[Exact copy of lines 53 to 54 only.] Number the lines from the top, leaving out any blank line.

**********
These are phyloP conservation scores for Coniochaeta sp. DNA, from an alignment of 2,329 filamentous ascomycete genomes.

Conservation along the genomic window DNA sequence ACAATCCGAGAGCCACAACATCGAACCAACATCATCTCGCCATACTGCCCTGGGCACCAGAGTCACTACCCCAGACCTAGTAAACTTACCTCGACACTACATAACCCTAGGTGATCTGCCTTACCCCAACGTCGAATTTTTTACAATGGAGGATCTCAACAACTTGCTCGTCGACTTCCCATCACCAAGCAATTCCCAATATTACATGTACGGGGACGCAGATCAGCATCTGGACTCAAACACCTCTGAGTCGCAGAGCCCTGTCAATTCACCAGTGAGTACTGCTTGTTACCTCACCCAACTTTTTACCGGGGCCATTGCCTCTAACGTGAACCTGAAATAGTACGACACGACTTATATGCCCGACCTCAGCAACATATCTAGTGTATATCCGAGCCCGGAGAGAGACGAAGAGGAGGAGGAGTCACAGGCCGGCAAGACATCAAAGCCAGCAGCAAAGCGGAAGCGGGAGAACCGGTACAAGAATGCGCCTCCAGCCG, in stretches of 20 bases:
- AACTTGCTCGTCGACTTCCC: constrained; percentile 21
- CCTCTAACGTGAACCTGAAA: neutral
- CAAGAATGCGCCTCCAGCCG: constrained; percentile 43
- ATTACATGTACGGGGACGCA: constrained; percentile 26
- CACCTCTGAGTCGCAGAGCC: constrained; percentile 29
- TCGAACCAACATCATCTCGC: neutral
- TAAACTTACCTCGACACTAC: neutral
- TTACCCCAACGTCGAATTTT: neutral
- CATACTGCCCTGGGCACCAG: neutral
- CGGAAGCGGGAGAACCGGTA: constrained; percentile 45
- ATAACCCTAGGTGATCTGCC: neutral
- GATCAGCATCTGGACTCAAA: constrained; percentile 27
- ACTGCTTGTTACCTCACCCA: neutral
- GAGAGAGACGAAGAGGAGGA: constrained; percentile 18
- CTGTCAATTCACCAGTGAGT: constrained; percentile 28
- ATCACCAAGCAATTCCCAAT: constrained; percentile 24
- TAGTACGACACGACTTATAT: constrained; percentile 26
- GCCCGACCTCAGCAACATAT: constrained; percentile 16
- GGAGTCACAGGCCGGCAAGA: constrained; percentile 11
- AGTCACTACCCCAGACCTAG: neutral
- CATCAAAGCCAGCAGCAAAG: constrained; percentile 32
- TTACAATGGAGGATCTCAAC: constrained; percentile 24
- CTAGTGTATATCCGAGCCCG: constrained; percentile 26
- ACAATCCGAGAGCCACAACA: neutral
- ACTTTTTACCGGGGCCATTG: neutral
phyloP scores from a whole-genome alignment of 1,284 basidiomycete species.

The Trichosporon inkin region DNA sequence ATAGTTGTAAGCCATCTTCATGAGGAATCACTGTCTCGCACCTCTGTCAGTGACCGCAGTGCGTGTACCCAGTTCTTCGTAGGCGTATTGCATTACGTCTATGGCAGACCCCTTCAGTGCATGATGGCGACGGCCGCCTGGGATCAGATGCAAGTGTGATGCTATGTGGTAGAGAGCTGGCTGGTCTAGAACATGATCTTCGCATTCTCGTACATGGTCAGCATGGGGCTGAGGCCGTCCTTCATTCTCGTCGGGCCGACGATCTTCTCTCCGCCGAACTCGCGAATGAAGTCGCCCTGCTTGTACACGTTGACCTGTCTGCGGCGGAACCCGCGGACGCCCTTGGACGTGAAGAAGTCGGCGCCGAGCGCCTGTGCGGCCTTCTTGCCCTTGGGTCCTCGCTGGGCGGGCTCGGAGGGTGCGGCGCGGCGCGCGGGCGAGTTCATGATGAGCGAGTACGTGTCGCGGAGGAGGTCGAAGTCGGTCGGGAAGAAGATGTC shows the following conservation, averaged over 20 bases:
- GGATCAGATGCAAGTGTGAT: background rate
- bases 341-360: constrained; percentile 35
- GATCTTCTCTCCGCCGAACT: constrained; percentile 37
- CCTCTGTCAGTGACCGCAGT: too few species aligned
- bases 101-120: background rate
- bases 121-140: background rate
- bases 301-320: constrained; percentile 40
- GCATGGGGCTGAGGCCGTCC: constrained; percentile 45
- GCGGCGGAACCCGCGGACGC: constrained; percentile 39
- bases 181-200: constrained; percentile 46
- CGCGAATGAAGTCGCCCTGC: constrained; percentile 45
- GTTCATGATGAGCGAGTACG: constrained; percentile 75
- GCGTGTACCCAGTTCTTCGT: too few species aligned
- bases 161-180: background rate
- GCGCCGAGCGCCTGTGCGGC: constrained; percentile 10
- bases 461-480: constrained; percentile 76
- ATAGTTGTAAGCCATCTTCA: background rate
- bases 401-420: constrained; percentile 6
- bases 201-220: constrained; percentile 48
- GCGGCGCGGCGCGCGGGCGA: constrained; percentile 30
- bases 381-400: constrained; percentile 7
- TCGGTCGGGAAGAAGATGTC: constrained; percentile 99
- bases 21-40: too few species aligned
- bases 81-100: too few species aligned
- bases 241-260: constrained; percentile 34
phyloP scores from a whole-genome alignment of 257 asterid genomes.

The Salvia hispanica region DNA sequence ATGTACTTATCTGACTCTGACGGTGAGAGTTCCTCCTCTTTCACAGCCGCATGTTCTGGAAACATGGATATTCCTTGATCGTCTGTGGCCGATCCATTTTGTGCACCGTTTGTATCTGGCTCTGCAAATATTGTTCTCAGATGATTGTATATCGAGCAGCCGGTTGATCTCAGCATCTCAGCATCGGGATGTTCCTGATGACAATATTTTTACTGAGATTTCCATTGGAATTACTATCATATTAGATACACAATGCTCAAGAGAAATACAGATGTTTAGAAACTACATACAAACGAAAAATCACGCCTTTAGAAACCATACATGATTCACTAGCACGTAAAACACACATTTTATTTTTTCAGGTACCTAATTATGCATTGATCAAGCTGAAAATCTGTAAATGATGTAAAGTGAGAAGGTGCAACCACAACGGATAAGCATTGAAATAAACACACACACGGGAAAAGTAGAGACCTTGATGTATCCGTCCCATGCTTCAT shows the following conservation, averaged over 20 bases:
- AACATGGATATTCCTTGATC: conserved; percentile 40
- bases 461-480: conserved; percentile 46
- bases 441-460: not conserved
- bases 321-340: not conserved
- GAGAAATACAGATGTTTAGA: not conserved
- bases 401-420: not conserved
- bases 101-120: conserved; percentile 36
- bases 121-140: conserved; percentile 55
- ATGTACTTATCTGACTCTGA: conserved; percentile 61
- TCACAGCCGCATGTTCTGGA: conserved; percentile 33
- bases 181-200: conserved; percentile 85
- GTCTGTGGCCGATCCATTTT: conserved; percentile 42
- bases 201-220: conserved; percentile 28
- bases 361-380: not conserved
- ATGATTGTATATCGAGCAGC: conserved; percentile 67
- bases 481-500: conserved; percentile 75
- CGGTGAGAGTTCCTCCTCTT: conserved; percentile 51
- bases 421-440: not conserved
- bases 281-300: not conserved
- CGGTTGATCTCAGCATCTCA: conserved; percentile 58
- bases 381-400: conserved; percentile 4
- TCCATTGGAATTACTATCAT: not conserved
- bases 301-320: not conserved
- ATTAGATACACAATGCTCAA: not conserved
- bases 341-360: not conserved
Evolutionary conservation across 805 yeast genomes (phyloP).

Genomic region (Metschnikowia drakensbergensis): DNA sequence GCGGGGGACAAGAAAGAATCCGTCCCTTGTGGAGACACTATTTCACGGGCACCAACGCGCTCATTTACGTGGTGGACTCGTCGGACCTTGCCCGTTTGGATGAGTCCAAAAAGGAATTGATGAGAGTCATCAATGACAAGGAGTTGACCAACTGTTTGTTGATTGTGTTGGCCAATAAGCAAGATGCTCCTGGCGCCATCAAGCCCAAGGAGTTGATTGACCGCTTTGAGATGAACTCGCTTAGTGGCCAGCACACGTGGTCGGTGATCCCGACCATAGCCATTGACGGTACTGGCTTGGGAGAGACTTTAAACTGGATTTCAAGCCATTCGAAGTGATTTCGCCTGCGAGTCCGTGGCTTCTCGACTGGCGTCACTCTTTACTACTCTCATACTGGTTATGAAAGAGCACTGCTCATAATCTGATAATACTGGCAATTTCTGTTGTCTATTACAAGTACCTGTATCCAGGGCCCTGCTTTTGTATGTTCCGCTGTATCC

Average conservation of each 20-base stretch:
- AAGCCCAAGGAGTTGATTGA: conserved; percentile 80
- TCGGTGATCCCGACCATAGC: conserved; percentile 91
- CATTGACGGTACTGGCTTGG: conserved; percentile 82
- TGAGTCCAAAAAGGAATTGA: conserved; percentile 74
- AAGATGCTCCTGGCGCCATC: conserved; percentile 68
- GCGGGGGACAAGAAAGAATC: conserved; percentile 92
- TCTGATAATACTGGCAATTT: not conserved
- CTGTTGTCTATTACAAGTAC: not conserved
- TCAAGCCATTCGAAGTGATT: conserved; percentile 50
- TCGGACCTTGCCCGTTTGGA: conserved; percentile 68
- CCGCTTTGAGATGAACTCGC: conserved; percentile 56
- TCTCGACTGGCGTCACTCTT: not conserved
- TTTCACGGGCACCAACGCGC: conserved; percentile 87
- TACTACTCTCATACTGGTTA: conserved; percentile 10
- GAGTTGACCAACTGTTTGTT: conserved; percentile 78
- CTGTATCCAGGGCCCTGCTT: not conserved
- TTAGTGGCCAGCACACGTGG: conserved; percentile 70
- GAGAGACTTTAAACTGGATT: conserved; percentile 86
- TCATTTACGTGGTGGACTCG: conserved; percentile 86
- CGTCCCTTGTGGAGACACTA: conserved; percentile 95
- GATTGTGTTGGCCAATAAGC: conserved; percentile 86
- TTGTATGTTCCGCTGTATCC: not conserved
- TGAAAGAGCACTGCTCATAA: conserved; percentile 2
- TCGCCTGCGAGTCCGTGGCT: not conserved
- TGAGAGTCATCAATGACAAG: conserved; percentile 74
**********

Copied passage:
- bases 81-100: too few species aligned
- bases 241-260: constrained; percentile 34